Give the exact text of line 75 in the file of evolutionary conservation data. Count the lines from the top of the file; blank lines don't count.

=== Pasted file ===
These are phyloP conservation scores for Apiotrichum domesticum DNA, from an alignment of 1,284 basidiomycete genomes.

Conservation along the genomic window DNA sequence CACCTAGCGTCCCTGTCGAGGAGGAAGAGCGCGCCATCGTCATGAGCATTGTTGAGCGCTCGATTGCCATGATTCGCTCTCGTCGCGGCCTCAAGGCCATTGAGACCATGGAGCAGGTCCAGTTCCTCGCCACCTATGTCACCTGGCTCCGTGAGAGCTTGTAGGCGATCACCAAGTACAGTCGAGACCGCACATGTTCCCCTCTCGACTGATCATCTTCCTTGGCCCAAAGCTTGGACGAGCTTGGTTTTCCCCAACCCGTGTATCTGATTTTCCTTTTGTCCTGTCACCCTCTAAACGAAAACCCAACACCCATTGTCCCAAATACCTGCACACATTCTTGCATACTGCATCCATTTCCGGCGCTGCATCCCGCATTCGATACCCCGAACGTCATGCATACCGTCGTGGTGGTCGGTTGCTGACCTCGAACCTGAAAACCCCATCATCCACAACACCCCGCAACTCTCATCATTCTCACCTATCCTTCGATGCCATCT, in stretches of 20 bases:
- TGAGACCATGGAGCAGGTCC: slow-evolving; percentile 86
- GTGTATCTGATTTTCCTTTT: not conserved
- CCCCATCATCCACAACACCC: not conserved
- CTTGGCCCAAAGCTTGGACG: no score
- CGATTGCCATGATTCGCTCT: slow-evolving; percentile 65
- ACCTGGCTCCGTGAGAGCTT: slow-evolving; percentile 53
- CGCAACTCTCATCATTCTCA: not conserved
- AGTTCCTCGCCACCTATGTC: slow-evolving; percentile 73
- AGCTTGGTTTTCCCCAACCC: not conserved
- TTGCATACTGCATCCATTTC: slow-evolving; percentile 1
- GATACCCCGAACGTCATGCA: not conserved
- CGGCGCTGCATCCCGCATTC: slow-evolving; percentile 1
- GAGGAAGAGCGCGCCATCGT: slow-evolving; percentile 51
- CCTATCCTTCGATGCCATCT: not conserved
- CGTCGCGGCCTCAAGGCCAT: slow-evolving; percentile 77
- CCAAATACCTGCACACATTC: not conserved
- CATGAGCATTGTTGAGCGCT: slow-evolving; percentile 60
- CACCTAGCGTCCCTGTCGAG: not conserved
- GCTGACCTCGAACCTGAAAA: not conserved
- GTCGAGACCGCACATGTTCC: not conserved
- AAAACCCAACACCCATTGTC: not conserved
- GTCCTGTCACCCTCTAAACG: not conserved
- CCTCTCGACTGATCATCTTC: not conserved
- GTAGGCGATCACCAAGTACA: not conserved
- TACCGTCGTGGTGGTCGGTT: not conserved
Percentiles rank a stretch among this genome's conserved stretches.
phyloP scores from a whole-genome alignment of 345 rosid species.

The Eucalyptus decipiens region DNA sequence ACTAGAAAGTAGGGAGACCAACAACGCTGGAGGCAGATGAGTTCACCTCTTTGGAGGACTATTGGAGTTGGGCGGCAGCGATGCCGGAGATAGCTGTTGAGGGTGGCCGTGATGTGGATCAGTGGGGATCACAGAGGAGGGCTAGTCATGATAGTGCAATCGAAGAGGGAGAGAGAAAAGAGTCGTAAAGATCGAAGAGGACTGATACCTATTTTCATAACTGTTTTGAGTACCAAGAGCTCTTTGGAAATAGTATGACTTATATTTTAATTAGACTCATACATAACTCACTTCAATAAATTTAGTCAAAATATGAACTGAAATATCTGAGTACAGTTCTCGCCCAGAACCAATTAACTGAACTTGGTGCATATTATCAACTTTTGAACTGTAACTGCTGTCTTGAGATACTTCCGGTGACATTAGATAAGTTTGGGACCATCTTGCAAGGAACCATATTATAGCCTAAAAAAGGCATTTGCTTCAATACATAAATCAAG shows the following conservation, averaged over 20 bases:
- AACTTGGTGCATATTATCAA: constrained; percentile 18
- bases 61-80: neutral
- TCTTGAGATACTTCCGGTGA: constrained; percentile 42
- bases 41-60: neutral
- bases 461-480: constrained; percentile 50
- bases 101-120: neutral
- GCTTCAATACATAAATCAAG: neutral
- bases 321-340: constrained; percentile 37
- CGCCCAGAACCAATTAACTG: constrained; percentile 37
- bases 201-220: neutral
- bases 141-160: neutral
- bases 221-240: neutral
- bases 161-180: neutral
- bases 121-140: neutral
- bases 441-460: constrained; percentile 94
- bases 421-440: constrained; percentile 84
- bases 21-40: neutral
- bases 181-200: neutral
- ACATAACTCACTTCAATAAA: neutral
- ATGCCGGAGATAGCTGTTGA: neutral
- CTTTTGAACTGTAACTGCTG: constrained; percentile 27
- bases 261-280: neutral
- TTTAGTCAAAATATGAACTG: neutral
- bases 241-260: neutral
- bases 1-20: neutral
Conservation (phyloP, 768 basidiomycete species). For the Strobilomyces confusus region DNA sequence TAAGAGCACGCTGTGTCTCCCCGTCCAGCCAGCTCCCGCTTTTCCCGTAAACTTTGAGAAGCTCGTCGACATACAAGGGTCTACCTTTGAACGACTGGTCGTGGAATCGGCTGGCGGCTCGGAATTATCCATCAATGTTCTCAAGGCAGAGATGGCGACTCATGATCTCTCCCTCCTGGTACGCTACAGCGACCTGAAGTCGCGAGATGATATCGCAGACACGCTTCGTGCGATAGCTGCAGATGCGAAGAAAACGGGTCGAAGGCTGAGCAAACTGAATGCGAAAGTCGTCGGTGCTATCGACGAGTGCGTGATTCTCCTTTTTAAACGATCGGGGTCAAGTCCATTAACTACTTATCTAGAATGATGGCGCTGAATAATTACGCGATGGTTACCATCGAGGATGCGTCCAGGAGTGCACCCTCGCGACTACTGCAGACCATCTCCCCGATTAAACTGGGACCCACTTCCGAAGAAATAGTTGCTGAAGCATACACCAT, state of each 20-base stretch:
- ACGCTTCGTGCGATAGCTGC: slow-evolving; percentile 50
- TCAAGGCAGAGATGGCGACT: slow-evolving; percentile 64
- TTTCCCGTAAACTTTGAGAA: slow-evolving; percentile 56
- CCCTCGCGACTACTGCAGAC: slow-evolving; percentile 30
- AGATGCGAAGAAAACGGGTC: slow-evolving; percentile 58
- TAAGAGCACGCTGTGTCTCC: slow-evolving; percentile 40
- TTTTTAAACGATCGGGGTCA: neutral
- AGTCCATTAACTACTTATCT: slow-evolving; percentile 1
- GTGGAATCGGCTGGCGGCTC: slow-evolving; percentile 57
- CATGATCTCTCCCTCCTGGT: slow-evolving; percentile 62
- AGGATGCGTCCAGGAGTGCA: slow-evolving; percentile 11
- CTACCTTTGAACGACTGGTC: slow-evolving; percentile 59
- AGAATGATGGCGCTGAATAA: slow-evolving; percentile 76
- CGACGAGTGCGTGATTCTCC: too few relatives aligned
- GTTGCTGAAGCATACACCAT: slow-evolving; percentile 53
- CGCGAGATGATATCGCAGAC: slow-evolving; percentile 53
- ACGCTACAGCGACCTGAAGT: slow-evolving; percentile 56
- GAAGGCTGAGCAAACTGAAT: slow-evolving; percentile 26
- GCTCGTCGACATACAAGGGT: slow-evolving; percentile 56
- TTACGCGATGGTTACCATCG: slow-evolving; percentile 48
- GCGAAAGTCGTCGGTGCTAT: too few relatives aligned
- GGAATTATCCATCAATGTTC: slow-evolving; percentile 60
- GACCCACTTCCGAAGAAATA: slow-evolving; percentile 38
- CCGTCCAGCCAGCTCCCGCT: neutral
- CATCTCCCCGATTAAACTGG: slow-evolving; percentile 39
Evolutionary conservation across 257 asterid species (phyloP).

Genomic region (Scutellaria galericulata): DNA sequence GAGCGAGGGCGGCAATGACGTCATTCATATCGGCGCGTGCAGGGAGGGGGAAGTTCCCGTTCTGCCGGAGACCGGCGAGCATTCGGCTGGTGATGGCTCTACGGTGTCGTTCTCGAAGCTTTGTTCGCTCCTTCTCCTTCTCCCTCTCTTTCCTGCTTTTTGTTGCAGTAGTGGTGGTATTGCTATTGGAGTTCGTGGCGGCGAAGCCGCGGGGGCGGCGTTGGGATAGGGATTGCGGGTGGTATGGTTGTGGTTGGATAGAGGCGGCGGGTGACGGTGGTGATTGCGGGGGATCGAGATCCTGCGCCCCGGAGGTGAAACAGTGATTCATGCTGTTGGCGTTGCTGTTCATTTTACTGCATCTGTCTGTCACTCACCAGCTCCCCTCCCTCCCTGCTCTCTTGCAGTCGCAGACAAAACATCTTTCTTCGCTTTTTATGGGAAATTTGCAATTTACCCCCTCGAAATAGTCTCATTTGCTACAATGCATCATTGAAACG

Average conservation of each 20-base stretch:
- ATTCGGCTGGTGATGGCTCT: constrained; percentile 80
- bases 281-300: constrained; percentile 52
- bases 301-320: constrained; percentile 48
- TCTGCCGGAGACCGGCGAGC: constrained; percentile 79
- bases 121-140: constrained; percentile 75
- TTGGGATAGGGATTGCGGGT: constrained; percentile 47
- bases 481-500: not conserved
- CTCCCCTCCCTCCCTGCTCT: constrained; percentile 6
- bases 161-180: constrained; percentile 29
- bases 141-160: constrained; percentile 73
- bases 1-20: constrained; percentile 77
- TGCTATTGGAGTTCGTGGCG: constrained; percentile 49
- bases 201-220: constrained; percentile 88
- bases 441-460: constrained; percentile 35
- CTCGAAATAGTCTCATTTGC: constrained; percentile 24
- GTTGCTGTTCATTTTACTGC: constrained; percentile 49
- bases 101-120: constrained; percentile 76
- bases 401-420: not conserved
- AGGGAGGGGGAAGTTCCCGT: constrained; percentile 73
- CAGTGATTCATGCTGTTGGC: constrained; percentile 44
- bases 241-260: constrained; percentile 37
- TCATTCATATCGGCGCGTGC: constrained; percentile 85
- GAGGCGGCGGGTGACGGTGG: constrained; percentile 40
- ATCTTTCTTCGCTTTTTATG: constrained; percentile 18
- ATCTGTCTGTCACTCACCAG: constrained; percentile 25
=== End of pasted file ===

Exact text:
- GCTCGTCGACATACAAGGGT: slow-evolving; percentile 56